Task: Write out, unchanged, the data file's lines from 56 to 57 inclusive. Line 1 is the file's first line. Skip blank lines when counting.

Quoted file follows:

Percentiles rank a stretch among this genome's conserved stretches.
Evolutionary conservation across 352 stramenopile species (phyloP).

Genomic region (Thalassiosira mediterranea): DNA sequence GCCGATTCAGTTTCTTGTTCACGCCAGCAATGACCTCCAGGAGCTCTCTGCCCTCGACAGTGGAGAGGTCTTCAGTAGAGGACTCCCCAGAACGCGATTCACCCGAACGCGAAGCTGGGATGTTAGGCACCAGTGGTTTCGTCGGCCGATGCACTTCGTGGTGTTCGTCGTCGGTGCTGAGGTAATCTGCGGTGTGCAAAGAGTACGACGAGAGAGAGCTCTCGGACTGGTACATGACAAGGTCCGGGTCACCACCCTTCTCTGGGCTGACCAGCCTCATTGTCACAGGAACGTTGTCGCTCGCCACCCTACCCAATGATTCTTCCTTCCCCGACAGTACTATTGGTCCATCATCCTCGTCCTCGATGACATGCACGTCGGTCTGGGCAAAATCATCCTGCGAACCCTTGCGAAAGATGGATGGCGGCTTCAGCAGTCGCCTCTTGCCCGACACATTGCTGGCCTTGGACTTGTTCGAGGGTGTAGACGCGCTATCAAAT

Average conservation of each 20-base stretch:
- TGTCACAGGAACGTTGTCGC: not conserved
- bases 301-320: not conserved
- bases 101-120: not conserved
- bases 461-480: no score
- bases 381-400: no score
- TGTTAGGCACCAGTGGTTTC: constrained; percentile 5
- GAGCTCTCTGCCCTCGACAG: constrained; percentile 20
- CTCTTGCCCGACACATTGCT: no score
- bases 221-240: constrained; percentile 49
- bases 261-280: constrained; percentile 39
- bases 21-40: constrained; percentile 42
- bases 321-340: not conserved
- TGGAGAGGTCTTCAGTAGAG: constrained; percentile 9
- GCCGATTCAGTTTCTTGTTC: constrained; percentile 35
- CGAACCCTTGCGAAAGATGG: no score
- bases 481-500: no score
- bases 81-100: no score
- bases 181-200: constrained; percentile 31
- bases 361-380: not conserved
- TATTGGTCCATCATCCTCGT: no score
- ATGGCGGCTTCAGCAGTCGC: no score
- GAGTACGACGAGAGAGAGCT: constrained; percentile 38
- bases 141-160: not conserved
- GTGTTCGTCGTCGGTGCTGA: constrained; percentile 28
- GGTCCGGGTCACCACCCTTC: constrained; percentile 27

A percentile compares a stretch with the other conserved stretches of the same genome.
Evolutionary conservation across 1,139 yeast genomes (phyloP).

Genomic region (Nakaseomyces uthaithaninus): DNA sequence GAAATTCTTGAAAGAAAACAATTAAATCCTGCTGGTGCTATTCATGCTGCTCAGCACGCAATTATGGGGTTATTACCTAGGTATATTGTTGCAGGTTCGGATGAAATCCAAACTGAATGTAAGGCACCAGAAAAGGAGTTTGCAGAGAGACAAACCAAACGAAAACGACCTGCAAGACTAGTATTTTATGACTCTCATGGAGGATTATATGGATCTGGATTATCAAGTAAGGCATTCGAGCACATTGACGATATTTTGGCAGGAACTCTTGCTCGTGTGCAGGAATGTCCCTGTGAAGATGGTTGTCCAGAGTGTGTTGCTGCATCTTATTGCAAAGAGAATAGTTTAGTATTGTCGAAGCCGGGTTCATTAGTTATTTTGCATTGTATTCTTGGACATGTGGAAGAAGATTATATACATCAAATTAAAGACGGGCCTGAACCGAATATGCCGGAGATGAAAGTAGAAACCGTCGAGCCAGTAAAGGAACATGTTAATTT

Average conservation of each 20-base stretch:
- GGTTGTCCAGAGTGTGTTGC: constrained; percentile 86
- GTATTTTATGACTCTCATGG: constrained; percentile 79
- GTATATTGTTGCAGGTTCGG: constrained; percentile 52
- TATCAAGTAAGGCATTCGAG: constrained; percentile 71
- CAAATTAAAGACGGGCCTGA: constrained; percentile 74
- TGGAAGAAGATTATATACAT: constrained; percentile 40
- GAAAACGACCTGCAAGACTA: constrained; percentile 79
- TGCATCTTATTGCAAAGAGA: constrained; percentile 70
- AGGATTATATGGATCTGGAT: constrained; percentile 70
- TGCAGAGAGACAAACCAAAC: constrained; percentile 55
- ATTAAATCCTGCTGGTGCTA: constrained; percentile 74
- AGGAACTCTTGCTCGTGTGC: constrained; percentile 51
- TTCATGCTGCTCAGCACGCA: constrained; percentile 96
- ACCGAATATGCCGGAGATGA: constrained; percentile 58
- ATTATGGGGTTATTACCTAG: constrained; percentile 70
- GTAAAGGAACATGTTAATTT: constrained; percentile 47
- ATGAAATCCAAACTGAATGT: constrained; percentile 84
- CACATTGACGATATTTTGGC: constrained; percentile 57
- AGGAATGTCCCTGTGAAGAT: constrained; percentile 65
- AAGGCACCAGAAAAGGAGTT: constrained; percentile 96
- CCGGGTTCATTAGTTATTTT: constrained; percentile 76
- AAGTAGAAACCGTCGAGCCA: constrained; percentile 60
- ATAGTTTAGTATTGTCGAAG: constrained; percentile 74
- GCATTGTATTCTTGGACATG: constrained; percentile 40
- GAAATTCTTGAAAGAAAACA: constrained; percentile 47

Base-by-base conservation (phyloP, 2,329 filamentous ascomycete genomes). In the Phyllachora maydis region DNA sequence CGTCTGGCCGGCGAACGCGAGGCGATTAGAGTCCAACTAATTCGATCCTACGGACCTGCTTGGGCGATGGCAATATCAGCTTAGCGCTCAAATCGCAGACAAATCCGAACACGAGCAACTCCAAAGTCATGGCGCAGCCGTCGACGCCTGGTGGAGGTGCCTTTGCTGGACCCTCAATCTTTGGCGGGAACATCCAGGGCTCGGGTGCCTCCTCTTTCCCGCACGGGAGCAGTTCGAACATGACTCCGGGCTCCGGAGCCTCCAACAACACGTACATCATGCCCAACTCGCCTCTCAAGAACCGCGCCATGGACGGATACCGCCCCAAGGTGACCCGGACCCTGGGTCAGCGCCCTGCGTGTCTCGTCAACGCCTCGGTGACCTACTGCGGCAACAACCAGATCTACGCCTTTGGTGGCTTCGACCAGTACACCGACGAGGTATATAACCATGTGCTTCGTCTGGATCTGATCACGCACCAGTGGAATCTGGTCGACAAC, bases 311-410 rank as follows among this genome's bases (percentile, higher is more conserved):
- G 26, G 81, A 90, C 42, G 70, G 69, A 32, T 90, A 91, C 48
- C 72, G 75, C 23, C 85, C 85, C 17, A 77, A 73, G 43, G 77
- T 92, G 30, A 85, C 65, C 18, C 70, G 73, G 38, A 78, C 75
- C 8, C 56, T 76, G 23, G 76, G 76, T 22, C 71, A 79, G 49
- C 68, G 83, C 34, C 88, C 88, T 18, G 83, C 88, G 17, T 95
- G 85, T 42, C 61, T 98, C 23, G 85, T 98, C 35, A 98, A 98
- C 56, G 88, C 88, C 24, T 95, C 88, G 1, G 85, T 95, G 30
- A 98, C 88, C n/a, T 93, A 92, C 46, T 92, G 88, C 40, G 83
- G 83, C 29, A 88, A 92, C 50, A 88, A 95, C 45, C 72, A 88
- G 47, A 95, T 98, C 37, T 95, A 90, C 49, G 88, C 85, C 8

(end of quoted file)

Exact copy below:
- ATAGTTTAGTATTGTCGAAG: constrained; percentile 74
- GCATTGTATTCTTGGACATG: constrained; percentile 40